Ancient authors and modern archaeologists

The survival of Greek and Latin texts and the rediscovery of the physical remains of classical antiquity, particularly in Rome and its environs, gave birth to the Renaissance. When ancient statues were found from the fifteenth century onwards, the finest were acquired by popes and members of the nobility. Apollo Belvedere, for example, on the left, was recorded in the Vatican by 1509. Those who knew ancient texts were tempted to associate the statues with descriptions of masterpieces by the finest Greek sculptors. Most, like Apollo, however, were either Roman, or Roman copies of Greek originals, and few had specific features that could be paralleled closely in Greek or Roman texts.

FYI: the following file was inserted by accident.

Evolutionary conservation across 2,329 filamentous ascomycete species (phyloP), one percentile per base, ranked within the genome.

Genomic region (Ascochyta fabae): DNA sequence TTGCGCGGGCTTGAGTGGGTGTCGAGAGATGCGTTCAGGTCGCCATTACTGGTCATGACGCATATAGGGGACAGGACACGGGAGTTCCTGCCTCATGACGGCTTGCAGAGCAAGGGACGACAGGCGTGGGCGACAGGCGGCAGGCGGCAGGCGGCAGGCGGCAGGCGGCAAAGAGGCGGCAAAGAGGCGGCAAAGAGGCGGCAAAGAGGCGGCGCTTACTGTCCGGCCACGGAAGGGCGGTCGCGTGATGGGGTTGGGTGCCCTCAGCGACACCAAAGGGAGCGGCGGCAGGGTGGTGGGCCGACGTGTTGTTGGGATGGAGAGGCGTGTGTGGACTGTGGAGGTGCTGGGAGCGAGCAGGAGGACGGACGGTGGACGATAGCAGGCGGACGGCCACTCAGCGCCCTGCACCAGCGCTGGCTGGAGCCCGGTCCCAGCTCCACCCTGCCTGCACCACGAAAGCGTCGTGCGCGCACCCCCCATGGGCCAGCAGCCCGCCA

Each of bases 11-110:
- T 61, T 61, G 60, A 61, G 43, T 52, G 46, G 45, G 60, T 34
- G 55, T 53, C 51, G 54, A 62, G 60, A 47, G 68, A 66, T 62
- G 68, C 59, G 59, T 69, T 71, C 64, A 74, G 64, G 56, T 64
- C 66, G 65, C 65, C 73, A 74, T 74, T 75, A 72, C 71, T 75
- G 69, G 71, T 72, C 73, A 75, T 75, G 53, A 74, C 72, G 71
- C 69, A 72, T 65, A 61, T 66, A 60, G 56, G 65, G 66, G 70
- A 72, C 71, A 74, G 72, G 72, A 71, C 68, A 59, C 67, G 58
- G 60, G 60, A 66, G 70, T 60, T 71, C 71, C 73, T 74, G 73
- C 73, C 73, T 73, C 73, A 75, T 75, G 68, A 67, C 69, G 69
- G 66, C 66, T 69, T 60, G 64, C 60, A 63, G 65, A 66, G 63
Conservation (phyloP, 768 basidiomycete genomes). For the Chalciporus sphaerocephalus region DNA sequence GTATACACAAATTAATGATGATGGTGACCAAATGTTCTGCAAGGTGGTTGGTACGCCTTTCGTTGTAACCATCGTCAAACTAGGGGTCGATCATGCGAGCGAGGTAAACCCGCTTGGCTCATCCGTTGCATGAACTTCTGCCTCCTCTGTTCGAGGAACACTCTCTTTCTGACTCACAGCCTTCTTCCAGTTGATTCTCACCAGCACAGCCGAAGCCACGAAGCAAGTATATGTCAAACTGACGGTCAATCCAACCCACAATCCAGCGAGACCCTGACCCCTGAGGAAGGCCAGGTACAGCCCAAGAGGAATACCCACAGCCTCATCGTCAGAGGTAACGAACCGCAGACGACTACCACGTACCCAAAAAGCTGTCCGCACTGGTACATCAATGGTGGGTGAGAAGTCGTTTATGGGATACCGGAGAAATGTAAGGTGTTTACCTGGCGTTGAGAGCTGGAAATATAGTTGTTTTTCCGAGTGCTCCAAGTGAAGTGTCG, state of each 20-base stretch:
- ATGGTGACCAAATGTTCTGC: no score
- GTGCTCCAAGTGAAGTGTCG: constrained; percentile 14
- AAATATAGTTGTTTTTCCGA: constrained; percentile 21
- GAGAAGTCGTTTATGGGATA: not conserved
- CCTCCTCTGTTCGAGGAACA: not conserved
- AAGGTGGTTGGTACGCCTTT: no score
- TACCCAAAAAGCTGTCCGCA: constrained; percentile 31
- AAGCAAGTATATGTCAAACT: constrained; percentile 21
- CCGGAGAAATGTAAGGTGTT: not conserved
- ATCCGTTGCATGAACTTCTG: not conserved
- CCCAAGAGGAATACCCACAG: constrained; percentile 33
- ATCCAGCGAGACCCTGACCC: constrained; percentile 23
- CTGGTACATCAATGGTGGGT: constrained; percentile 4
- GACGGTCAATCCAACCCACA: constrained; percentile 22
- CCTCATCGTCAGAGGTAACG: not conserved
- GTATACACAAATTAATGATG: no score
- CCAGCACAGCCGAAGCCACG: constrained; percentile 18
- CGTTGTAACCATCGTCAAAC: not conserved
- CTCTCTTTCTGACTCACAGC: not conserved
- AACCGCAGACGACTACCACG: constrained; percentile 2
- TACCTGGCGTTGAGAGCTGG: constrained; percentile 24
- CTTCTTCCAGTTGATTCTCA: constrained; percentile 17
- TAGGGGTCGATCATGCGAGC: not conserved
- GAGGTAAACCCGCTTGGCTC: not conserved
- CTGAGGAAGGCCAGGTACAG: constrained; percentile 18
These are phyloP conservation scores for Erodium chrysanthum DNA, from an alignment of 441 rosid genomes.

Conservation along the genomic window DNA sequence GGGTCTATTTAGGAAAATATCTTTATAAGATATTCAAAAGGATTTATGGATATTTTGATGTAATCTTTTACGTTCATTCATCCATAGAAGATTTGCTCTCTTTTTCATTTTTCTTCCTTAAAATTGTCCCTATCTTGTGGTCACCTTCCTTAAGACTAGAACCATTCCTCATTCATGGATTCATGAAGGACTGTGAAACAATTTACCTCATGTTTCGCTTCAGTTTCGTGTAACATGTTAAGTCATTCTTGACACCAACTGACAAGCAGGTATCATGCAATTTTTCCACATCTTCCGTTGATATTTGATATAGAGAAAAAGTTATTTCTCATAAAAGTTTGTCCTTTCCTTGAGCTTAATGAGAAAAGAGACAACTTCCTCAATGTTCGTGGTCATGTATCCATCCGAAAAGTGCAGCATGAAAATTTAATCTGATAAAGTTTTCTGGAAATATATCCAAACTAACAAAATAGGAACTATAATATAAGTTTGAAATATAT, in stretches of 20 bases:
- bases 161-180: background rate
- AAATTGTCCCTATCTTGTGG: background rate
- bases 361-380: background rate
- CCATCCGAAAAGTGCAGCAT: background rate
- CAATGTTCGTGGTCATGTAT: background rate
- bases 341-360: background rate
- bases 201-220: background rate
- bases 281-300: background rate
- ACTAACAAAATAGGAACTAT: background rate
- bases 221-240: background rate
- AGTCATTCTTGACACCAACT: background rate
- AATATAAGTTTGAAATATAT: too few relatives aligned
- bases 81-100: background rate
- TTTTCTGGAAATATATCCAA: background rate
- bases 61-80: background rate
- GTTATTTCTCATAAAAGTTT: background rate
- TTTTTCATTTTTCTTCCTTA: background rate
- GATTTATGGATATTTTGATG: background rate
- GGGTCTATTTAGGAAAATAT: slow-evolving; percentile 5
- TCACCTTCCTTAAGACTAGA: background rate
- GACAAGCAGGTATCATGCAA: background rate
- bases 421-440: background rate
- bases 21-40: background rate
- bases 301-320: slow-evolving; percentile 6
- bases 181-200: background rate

The first certain identification came in 1849 when a marble statue of a youth was found in the Trastevere district of Rome (right). The athletic physique and the action of scraping the body clean with a strigil enabled the German archaeologist Emil Braun to recognise a copy of the bronze Apoxyomenos made by the Greek sculptor Lysippos in the fourth century BC. Pliny described the statue in his Natural History, written in the first century AD. He tells how it was brought to Rome and set up outside the Baths of Agrippa, how the emperor Tiberius liked the statue so much that he had it moved to his bedroom, and how the populace campaigned for its reinstatement. When a marble copy was discovered in Rome it was considered so important that it was restored by the contemporary sculptor Pietro Tenerani, and published by architect and antiquarian Luigi Canina.


Next page >